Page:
A community of Krishna devotees combines surfing and spirituality on the shores of Karnataka
By Jason Overdorf/Mulky, India
DESTINASIAN (December 2008)
ON A STEAMY AFTERNOON IN SOUTHERN KARNATAKA, Jack Hebner—a.k.a. Bhakti Gaurava Narasingha, a.k.a. Swamiji, a.k.a. Guru Maharaj (“Great Teacher”)—steps off a Mangalore jetty onto the rocks that form the pier’s foundation. He slides his Pope surfboard into the chocolate brown waters of the Arabian Sea for the epic paddle out to India’s busiest surf break, which sees maybe a handful of surfers a couple of times a month.
Hebner’s 61-year-old muscles aren’t all they used to be. “A couple years ago, I got down to do some pushups, and I couldn’t get one. That’s when I told myself, ‘The Swami’s life is too sedentary.’ ” So instead of fighting the white water, Hebner paddles out through the harbor and around the jetty to get outside the break. It’s a one kilometer slog, and by the time he’s made it, three of his disciples —among the first Indians to take up surfing—have already dropped in on a bunch of waves. Since there’s no lineup anywhere along India’s 7,500-kilometer coastline, that’s easy to do. It takes Hebner 15 minutes or so to recover his breath. Then he knee-paddles into a curling two-meter swell, drops in, and rides it as majestically as anybody known as the Great Teacher could be expected to do.
A guest at Hebner’s Ashram Surf Retreat in the nearby town of Mulky, I watch for a few more minutes before paddling out myself. I’d stumbled across Hebner and his crew online a few months earlier back home in Delhi. Even though I’d never caught a wave in my life, I’d seen enough clips from movies like Endless Summer to convince myself that one day I had to learn. When I read about Hebner and the Mantra Surf Club he cofounded two years ago, it was like, well, karma.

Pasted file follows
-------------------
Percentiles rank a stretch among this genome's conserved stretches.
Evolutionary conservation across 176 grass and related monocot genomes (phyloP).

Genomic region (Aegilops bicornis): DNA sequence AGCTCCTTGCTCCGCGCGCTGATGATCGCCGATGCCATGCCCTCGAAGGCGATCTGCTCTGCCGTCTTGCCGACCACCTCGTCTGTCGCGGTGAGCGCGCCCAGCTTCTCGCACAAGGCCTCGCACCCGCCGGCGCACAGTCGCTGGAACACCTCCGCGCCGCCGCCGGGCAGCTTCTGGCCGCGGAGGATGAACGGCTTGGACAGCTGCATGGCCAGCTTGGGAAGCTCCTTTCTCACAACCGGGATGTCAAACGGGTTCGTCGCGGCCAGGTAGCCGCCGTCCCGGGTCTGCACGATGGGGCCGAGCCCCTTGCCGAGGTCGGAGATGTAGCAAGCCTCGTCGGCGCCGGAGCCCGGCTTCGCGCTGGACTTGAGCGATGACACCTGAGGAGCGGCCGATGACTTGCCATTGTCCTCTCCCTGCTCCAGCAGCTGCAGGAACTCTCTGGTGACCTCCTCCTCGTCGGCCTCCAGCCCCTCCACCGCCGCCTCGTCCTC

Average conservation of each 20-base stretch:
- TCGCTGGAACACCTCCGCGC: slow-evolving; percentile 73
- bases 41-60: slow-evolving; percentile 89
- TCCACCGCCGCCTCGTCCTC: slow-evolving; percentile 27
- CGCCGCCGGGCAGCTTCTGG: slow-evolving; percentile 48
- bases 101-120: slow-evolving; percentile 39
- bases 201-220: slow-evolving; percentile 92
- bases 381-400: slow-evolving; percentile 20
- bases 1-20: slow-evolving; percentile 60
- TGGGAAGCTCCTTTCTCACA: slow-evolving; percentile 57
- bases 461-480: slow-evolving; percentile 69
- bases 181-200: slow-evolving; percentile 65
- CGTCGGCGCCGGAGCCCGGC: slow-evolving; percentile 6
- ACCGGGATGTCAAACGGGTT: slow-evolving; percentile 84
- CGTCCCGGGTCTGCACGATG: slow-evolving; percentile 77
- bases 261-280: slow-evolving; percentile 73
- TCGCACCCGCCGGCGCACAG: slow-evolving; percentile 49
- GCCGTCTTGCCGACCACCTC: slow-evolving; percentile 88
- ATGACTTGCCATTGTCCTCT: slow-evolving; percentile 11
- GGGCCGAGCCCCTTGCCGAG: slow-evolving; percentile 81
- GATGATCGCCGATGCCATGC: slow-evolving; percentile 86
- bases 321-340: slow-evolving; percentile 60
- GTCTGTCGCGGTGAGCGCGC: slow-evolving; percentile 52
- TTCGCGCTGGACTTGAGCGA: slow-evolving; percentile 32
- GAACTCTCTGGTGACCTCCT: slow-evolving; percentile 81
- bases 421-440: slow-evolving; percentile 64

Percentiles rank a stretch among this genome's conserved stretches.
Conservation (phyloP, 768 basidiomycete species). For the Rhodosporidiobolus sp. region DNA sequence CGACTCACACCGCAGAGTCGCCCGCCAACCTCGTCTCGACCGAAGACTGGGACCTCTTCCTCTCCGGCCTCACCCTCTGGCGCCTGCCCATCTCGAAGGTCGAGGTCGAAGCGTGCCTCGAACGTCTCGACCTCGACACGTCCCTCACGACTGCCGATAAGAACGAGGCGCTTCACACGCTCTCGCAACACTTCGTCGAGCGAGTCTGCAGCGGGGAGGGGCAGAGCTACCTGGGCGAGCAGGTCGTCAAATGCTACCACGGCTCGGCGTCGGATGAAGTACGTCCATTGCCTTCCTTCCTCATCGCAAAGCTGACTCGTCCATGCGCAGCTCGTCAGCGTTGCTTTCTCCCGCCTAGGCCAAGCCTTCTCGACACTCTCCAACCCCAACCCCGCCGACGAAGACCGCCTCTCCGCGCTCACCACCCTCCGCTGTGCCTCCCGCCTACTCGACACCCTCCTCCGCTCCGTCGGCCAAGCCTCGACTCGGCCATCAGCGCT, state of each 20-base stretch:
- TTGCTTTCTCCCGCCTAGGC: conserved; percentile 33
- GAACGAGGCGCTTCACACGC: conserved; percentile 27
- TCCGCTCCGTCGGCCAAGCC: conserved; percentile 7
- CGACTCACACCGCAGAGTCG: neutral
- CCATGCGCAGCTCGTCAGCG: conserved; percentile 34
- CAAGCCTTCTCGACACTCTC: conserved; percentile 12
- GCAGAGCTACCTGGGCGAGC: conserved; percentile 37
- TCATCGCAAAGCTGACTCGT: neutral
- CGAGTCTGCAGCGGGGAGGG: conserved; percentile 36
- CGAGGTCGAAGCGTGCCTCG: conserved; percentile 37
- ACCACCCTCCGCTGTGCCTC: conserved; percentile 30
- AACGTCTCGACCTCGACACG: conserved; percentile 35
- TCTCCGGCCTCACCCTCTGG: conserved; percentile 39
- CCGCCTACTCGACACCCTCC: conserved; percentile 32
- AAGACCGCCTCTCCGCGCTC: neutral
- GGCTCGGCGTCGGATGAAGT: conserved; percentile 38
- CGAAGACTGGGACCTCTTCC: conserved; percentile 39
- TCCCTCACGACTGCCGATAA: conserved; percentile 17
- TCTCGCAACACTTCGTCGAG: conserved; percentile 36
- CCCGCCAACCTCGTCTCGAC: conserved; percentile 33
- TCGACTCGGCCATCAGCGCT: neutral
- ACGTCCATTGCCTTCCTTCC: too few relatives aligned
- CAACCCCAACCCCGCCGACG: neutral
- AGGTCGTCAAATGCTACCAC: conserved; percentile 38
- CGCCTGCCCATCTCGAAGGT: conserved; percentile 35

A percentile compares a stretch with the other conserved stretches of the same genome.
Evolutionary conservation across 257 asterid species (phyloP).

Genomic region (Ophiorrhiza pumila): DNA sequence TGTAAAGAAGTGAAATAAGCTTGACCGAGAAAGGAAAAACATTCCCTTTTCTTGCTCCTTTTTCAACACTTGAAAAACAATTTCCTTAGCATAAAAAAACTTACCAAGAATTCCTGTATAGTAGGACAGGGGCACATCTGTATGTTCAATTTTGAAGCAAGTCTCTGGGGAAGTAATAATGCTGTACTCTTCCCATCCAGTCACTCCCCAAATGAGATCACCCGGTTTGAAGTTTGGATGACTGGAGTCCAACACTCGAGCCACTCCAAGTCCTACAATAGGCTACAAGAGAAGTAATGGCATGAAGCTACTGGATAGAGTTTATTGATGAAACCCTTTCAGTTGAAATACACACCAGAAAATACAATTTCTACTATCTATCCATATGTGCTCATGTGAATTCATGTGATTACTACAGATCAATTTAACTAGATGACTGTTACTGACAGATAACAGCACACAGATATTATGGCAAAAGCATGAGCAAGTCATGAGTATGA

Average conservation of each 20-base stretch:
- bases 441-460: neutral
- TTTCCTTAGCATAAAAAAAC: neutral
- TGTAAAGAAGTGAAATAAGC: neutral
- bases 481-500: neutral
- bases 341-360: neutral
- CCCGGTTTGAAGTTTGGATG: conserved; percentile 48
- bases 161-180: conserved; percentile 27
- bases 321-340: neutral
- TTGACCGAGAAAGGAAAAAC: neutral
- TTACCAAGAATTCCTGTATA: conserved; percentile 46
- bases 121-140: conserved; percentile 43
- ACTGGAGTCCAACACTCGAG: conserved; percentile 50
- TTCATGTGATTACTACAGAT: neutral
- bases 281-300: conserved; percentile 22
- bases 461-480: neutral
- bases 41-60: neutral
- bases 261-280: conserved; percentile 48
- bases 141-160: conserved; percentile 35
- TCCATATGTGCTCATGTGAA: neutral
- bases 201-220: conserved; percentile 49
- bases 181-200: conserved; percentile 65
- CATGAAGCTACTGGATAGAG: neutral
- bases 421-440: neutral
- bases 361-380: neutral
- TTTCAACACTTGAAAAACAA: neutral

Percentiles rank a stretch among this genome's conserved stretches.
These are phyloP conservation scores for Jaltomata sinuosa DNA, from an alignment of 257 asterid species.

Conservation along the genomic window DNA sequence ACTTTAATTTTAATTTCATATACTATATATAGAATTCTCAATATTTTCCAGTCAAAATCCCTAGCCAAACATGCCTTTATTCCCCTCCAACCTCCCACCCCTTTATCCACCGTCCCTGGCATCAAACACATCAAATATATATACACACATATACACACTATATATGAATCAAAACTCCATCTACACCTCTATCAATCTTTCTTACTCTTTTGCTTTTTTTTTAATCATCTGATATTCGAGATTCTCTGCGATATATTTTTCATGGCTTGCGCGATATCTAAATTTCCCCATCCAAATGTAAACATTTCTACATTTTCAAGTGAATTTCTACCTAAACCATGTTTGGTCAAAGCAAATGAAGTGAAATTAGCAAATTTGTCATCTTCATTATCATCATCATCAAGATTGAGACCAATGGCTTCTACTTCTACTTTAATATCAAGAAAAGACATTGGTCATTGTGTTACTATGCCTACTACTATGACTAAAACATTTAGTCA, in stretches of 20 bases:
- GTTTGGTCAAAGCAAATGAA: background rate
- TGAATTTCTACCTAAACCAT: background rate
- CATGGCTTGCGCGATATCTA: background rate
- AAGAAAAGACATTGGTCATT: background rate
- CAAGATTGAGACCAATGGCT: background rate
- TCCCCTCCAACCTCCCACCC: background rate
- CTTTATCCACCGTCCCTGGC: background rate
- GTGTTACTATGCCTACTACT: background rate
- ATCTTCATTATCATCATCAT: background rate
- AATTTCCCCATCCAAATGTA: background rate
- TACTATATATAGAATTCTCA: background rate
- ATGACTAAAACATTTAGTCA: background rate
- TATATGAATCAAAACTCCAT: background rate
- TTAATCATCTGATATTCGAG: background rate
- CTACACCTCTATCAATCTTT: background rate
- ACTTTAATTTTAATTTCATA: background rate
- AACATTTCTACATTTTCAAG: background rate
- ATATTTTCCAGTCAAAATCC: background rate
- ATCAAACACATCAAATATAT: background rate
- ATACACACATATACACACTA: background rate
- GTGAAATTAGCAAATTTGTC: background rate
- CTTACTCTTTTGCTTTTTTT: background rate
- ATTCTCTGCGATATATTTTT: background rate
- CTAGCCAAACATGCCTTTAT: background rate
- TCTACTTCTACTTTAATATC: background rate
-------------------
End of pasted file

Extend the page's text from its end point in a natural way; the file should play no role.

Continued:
Jack Hebner, who took the name Swami Narasingha in 1976, isn’t your typical surfer. For one thing, the sun-burnished native of Jacksonville Beach, Florida, doesn’t drink, and he has kept a vow of celibacy for three decades. For another, he’s a devotee of the Hindu god Krishna. But it’s that eccentric combination of passions that brought him in the early 1990s to India’s southwestern coast, where he’s now working to develop a surfing community that reveres the ocean, helps the poor, and wakes up every morning at 4:30 to pray. Led by Hebner and Rick Perry (another American follower of Krishna, who goes by the name Baba), they call themselves “the Surfing Swamis.” According to Hebner, a recognized Hindu guru with almost 200 local disciples, “Surfing isn’t just about getting in the water and catching a few waves, it’s about something much deeper than that. It’s about a spiritual experience.”
The spiritual experience offered by his Ashram Surf Retreat—which, at US$60 a night, can seem a little too monastic at times—isn’t for everybody. That’s probably why this bizarre hybrid of commune, temple, and hotel has only two guest rooms. The resident devotees—who include Hebner, Perry, a California couple, and five young Indian brahmacharyas (novice monks)—all chip in to keep the place running, shopping for food, cleaning, teaching guests to surf, and so on. Every morning they hold a prayer service that involves blowing a conch shell, ringing cymbals, singing, chanting, and just about everything else that inspired the invention of the Do Not Disturb sign. Although the food is satisfying enough after a few hours in the pounding waves, it is strictly vegetarian. Alcohol and drugs are forbidden, and guests are requested to abstain from sex. Those caveats aside, however, I can tell you that I enjoyed myself thoroughly. I also lost four kilograms and kicked the gout that had been troubling me for weeks. And, yes, after three days of long paddles, lungfuls of water, nosedives, and brutal wipeouts, I learned to surf.